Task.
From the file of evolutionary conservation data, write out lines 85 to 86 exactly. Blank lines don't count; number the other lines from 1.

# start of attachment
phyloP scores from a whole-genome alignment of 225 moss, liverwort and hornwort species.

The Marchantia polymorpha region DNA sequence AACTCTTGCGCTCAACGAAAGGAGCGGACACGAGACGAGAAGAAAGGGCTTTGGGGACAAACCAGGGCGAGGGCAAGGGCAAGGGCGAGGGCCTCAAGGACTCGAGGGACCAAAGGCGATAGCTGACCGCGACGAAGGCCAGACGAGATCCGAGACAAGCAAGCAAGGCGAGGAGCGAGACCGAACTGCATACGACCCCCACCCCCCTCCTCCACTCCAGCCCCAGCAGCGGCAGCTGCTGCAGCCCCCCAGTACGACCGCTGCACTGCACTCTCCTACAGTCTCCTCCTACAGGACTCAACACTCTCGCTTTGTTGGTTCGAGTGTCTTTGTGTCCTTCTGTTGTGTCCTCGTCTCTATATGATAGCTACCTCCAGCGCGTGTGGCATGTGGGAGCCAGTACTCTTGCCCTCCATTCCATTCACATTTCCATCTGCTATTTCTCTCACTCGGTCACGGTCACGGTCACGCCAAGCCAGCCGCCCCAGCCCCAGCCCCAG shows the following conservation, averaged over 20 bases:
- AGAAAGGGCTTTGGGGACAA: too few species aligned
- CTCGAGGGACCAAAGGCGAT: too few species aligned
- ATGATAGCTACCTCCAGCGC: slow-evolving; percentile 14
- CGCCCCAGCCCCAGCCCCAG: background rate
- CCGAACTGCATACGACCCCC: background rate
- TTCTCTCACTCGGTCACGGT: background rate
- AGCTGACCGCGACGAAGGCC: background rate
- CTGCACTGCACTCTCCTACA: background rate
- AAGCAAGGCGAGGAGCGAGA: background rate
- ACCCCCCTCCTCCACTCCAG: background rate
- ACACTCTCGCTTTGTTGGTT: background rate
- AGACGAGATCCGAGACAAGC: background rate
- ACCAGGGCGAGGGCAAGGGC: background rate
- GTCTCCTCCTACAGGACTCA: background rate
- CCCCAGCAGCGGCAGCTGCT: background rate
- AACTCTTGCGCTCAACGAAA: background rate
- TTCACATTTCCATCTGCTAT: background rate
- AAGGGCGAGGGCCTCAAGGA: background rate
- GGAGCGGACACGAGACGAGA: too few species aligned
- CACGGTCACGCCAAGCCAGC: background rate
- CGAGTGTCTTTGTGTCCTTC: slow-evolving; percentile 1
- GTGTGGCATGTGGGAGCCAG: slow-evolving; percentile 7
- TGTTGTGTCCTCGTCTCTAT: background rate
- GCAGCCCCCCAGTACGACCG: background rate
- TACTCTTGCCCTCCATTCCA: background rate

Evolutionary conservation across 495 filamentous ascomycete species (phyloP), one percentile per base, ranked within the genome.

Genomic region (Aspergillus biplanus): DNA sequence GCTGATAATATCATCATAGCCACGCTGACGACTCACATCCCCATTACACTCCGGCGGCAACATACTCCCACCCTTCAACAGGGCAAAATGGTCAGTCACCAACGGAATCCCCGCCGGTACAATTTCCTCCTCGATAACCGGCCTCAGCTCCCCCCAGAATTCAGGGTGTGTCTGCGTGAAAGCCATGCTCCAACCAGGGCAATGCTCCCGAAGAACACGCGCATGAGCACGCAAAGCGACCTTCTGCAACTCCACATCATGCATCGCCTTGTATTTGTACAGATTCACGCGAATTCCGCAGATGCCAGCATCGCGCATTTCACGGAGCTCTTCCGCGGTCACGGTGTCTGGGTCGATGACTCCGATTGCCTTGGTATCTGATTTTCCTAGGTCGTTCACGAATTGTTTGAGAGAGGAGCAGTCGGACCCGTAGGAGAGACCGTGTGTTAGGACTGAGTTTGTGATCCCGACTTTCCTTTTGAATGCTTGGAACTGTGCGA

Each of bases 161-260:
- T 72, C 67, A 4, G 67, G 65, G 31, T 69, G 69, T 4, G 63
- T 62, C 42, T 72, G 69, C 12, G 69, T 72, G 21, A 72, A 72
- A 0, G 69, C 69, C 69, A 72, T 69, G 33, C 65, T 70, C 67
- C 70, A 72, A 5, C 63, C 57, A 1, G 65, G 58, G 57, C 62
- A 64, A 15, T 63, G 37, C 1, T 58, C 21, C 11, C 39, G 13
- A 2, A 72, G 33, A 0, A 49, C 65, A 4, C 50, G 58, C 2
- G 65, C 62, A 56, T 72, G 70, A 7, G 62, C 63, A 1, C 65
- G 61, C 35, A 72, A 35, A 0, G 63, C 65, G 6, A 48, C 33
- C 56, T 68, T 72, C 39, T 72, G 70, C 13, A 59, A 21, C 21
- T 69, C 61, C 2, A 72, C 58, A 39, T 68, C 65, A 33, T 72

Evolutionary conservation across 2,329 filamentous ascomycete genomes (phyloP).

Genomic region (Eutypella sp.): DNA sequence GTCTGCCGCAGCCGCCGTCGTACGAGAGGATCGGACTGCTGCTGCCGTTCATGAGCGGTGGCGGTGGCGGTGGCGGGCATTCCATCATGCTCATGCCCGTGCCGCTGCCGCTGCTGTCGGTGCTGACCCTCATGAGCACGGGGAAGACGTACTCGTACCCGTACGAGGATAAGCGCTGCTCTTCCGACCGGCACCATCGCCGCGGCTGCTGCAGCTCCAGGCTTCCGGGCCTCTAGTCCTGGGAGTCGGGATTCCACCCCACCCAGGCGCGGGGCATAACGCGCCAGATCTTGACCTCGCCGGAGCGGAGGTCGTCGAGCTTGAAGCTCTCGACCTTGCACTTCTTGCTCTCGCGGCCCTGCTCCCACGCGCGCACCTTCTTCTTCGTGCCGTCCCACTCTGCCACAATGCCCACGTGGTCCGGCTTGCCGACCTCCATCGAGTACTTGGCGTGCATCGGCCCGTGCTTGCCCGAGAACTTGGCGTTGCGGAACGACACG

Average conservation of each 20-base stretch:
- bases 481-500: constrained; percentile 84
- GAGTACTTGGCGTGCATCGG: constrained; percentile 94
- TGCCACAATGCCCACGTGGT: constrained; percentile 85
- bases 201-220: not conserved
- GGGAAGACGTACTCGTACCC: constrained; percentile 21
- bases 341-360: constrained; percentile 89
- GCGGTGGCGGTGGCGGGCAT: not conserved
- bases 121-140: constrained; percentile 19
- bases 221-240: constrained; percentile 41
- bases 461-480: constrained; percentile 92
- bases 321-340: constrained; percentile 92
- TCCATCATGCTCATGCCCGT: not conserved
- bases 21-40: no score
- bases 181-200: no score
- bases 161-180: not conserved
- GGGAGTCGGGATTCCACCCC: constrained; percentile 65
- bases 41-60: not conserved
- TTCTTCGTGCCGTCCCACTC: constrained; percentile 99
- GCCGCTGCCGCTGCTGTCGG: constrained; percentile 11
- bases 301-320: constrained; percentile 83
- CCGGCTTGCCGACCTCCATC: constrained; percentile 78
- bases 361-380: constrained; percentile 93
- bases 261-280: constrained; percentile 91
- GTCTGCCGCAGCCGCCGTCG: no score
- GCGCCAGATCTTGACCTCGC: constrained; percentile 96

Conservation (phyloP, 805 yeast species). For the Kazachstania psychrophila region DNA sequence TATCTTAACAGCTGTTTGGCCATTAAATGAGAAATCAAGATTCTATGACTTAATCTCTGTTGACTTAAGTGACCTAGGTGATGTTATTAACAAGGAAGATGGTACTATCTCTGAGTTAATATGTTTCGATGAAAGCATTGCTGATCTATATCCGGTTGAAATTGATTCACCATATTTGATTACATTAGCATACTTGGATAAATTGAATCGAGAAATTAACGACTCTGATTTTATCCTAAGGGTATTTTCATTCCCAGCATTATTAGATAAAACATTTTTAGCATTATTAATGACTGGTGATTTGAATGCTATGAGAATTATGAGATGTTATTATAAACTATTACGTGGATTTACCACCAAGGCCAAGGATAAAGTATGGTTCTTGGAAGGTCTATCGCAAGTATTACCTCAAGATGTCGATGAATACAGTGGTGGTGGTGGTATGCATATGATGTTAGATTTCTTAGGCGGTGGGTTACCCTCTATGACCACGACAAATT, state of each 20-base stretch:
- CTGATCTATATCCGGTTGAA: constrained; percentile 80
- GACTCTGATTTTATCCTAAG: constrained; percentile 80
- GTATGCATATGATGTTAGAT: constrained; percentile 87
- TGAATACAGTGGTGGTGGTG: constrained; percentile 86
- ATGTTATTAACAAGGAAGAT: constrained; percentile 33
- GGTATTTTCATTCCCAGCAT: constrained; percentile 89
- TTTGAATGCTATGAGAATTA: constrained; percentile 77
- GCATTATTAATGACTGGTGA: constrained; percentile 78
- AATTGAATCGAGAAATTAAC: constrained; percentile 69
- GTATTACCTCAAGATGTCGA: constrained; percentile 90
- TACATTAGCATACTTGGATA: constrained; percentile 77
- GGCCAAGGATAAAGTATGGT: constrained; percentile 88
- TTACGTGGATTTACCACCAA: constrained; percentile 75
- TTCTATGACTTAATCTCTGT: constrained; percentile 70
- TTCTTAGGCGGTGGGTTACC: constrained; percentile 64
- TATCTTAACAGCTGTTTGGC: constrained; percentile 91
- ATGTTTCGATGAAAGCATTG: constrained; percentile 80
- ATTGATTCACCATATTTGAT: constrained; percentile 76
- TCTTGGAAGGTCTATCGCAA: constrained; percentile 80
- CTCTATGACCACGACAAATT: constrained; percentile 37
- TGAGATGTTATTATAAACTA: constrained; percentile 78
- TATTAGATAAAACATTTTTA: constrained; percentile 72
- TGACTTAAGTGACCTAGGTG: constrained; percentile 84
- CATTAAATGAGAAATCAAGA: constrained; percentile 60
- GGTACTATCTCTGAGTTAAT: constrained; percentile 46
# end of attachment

- TATCTTAACAGCTGTTTGGC: constrained; percentile 91
- ATGTTTCGATGAAAGCATTG: constrained; percentile 80